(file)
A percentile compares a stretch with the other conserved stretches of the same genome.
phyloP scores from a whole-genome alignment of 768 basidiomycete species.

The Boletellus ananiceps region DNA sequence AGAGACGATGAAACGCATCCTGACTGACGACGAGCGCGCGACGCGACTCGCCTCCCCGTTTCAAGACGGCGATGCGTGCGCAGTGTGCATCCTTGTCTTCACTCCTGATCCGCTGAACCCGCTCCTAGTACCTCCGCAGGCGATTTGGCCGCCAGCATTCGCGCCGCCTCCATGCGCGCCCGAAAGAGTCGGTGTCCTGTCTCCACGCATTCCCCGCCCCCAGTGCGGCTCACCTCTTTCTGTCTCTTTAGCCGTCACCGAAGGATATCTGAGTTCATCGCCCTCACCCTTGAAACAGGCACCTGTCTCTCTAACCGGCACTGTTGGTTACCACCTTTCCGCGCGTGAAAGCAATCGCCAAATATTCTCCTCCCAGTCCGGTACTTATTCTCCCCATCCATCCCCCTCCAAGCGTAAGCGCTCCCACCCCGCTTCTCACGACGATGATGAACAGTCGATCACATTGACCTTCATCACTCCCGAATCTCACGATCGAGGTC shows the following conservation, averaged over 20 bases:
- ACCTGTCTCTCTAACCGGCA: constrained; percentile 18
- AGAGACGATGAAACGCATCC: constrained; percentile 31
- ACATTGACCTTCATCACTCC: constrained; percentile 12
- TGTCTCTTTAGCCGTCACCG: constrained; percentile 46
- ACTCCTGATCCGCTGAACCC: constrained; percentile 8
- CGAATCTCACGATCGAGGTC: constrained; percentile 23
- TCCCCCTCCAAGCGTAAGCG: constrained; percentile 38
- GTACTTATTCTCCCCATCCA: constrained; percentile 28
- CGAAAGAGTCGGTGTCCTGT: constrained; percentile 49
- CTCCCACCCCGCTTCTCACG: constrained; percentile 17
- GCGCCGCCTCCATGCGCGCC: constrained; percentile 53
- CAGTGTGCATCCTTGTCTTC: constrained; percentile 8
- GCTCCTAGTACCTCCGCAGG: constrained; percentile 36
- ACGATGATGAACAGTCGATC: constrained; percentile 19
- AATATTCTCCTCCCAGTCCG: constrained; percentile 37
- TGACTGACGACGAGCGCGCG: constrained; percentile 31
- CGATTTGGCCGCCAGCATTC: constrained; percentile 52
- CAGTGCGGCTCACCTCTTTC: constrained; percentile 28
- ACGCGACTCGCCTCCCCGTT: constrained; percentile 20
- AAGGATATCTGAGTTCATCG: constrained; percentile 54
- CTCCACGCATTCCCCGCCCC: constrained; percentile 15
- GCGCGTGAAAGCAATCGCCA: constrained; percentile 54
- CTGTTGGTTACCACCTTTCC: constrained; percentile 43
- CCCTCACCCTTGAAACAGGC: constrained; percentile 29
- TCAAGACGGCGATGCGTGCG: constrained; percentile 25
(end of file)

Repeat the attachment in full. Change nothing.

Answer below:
A percentile compares a stretch with the other conserved stretches of the same genome.
phyloP scores from a whole-genome alignment of 768 basidiomycete species.

The Boletellus ananiceps region DNA sequence AGAGACGATGAAACGCATCCTGACTGACGACGAGCGCGCGACGCGACTCGCCTCCCCGTTTCAAGACGGCGATGCGTGCGCAGTGTGCATCCTTGTCTTCACTCCTGATCCGCTGAACCCGCTCCTAGTACCTCCGCAGGCGATTTGGCCGCCAGCATTCGCGCCGCCTCCATGCGCGCCCGAAAGAGTCGGTGTCCTGTCTCCACGCATTCCCCGCCCCCAGTGCGGCTCACCTCTTTCTGTCTCTTTAGCCGTCACCGAAGGATATCTGAGTTCATCGCCCTCACCCTTGAAACAGGCACCTGTCTCTCTAACCGGCACTGTTGGTTACCACCTTTCCGCGCGTGAAAGCAATCGCCAAATATTCTCCTCCCAGTCCGGTACTTATTCTCCCCATCCATCCCCCTCCAAGCGTAAGCGCTCCCACCCCGCTTCTCACGACGATGATGAACAGTCGATCACATTGACCTTCATCACTCCCGAATCTCACGATCGAGGTC shows the following conservation, averaged over 20 bases:
- ACCTGTCTCTCTAACCGGCA: constrained; percentile 18
- AGAGACGATGAAACGCATCC: constrained; percentile 31
- ACATTGACCTTCATCACTCC: constrained; percentile 12
- TGTCTCTTTAGCCGTCACCG: constrained; percentile 46
- ACTCCTGATCCGCTGAACCC: constrained; percentile 8
- CGAATCTCACGATCGAGGTC: constrained; percentile 23
- TCCCCCTCCAAGCGTAAGCG: constrained; percentile 38
- GTACTTATTCTCCCCATCCA: constrained; percentile 28
- CGAAAGAGTCGGTGTCCTGT: constrained; percentile 49
- CTCCCACCCCGCTTCTCACG: constrained; percentile 17
- GCGCCGCCTCCATGCGCGCC: constrained; percentile 53
- CAGTGTGCATCCTTGTCTTC: constrained; percentile 8
- GCTCCTAGTACCTCCGCAGG: constrained; percentile 36
- ACGATGATGAACAGTCGATC: constrained; percentile 19
- AATATTCTCCTCCCAGTCCG: constrained; percentile 37
- TGACTGACGACGAGCGCGCG: constrained; percentile 31
- CGATTTGGCCGCCAGCATTC: constrained; percentile 52
- CAGTGCGGCTCACCTCTTTC: constrained; percentile 28
- ACGCGACTCGCCTCCCCGTT: constrained; percentile 20
- AAGGATATCTGAGTTCATCG: constrained; percentile 54
- CTCCACGCATTCCCCGCCCC: constrained; percentile 15
- GCGCGTGAAAGCAATCGCCA: constrained; percentile 54
- CTGTTGGTTACCACCTTTCC: constrained; percentile 43
- CCCTCACCCTTGAAACAGGC: constrained; percentile 29
- TCAAGACGGCGATGCGTGCG: constrained; percentile 25